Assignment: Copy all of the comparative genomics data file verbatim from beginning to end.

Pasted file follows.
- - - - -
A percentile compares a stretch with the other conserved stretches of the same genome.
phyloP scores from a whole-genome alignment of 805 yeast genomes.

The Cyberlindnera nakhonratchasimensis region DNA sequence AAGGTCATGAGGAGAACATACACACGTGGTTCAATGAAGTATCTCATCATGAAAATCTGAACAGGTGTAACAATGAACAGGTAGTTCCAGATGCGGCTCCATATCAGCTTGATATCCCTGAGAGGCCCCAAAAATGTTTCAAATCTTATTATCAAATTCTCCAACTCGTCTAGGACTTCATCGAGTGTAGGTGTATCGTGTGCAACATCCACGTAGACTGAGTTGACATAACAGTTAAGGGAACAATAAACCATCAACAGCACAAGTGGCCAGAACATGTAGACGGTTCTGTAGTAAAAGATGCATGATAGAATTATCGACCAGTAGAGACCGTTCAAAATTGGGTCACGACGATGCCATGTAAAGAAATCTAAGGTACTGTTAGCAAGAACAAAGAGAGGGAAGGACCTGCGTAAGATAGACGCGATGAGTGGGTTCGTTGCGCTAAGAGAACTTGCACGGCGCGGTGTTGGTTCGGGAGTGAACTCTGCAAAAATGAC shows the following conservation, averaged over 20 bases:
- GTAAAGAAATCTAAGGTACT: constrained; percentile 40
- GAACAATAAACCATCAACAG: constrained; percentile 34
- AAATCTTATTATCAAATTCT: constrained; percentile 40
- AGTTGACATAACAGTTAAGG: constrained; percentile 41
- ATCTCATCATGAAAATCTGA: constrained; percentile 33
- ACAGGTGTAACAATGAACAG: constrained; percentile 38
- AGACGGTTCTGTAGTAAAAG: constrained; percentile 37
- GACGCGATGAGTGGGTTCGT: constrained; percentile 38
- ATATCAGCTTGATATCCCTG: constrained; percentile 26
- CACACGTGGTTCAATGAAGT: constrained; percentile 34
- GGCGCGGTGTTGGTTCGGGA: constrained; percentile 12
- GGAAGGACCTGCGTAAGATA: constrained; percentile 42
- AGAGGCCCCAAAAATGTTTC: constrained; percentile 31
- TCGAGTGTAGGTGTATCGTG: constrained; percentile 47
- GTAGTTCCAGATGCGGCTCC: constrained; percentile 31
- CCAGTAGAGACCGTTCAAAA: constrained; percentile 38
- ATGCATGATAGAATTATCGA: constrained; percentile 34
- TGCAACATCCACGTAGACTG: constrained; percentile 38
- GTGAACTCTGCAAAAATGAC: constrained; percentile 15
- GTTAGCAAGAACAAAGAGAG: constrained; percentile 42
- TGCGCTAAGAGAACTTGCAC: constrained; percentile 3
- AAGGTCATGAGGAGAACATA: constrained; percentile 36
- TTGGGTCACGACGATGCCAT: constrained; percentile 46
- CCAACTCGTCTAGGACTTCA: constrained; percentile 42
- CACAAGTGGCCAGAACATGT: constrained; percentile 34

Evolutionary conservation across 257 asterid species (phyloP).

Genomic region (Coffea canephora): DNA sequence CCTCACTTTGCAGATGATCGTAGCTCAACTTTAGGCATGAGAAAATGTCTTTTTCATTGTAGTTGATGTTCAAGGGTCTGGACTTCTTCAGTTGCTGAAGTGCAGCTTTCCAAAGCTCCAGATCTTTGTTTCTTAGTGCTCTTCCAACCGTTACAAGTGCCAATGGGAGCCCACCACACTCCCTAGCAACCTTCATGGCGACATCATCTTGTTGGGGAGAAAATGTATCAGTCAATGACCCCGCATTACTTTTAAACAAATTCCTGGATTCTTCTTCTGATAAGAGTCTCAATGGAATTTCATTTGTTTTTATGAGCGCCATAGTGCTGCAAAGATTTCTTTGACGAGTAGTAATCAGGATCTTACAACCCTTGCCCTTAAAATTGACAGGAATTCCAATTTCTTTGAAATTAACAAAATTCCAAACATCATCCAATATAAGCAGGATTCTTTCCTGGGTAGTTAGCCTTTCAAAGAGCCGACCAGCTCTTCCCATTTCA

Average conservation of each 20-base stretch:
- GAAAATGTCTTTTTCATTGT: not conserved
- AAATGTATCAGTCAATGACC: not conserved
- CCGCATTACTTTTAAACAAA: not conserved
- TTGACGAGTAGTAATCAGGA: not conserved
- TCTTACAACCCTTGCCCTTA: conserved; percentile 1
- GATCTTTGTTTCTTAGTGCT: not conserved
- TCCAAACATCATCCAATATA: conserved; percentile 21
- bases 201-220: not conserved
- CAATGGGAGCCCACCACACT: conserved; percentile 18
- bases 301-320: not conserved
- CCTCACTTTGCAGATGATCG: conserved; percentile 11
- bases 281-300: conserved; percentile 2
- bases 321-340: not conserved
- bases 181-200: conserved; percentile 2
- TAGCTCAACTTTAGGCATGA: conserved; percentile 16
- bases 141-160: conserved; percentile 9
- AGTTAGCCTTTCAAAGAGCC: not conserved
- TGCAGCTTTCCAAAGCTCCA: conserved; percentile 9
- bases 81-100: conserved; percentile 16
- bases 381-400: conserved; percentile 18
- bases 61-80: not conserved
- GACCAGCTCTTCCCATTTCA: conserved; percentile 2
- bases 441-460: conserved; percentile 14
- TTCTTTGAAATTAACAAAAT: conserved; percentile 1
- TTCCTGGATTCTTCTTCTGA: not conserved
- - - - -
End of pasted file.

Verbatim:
A percentile compares a stretch with the other conserved stretches of the same genome.
phyloP scores from a whole-genome alignment of 805 yeast genomes.

The Cyberlindnera nakhonratchasimensis region DNA sequence AAGGTCATGAGGAGAACATACACACGTGGTTCAATGAAGTATCTCATCATGAAAATCTGAACAGGTGTAACAATGAACAGGTAGTTCCAGATGCGGCTCCATATCAGCTTGATATCCCTGAGAGGCCCCAAAAATGTTTCAAATCTTATTATCAAATTCTCCAACTCGTCTAGGACTTCATCGAGTGTAGGTGTATCGTGTGCAACATCCACGTAGACTGAGTTGACATAACAGTTAAGGGAACAATAAACCATCAACAGCACAAGTGGCCAGAACATGTAGACGGTTCTGTAGTAAAAGATGCATGATAGAATTATCGACCAGTAGAGACCGTTCAAAATTGGGTCACGACGATGCCATGTAAAGAAATCTAAGGTACTGTTAGCAAGAACAAAGAGAGGGAAGGACCTGCGTAAGATAGACGCGATGAGTGGGTTCGTTGCGCTAAGAGAACTTGCACGGCGCGGTGTTGGTTCGGGAGTGAACTCTGCAAAAATGAC shows the following conservation, averaged over 20 bases:
- GTAAAGAAATCTAAGGTACT: constrained; percentile 40
- GAACAATAAACCATCAACAG: constrained; percentile 34
- AAATCTTATTATCAAATTCT: constrained; percentile 40
- AGTTGACATAACAGTTAAGG: constrained; percentile 41
- ATCTCATCATGAAAATCTGA: constrained; percentile 33
- ACAGGTGTAACAATGAACAG: constrained; percentile 38
- AGACGGTTCTGTAGTAAAAG: constrained; percentile 37
- GACGCGATGAGTGGGTTCGT: constrained; percentile 38
- ATATCAGCTTGATATCCCTG: constrained; percentile 26
- CACACGTGGTTCAATGAAGT: constrained; percentile 34
- GGCGCGGTGTTGGTTCGGGA: constrained; percentile 12
- GGAAGGACCTGCGTAAGATA: constrained; percentile 42
- AGAGGCCCCAAAAATGTTTC: constrained; percentile 31
- TCGAGTGTAGGTGTATCGTG: constrained; percentile 47
- GTAGTTCCAGATGCGGCTCC: constrained; percentile 31
- CCAGTAGAGACCGTTCAAAA: constrained; percentile 38
- ATGCATGATAGAATTATCGA: constrained; percentile 34
- TGCAACATCCACGTAGACTG: constrained; percentile 38
- GTGAACTCTGCAAAAATGAC: constrained; percentile 15
- GTTAGCAAGAACAAAGAGAG: constrained; percentile 42
- TGCGCTAAGAGAACTTGCAC: constrained; percentile 3
- AAGGTCATGAGGAGAACATA: constrained; percentile 36
- TTGGGTCACGACGATGCCAT: constrained; percentile 46
- CCAACTCGTCTAGGACTTCA: constrained; percentile 42
- CACAAGTGGCCAGAACATGT: constrained; percentile 34

Evolutionary conservation across 257 asterid species (phyloP).

Genomic region (Coffea canephora): DNA sequence CCTCACTTTGCAGATGATCGTAGCTCAACTTTAGGCATGAGAAAATGTCTTTTTCATTGTAGTTGATGTTCAAGGGTCTGGACTTCTTCAGTTGCTGAAGTGCAGCTTTCCAAAGCTCCAGATCTTTGTTTCTTAGTGCTCTTCCAACCGTTACAAGTGCCAATGGGAGCCCACCACACTCCCTAGCAACCTTCATGGCGACATCATCTTGTTGGGGAGAAAATGTATCAGTCAATGACCCCGCATTACTTTTAAACAAATTCCTGGATTCTTCTTCTGATAAGAGTCTCAATGGAATTTCATTTGTTTTTATGAGCGCCATAGTGCTGCAAAGATTTCTTTGACGAGTAGTAATCAGGATCTTACAACCCTTGCCCTTAAAATTGACAGGAATTCCAATTTCTTTGAAATTAACAAAATTCCAAACATCATCCAATATAAGCAGGATTCTTTCCTGGGTAGTTAGCCTTTCAAAGAGCCGACCAGCTCTTCCCATTTCA

Average conservation of each 20-base stretch:
- GAAAATGTCTTTTTCATTGT: not conserved
- AAATGTATCAGTCAATGACC: not conserved
- CCGCATTACTTTTAAACAAA: not conserved
- TTGACGAGTAGTAATCAGGA: not conserved
- TCTTACAACCCTTGCCCTTA: conserved; percentile 1
- GATCTTTGTTTCTTAGTGCT: not conserved
- TCCAAACATCATCCAATATA: conserved; percentile 21
- bases 201-220: not conserved
- CAATGGGAGCCCACCACACT: conserved; percentile 18
- bases 301-320: not conserved
- CCTCACTTTGCAGATGATCG: conserved; percentile 11
- bases 281-300: conserved; percentile 2
- bases 321-340: not conserved
- bases 181-200: conserved; percentile 2
- TAGCTCAACTTTAGGCATGA: conserved; percentile 16
- bases 141-160: conserved; percentile 9
- AGTTAGCCTTTCAAAGAGCC: not conserved
- TGCAGCTTTCCAAAGCTCCA: conserved; percentile 9
- bases 81-100: conserved; percentile 16
- bases 381-400: conserved; percentile 18
- bases 61-80: not conserved
- GACCAGCTCTTCCCATTTCA: conserved; percentile 2
- bases 441-460: conserved; percentile 14
- TTCTTTGAAATTAACAAAAT: conserved; percentile 1
- TTCCTGGATTCTTCTTCTGA: not conserved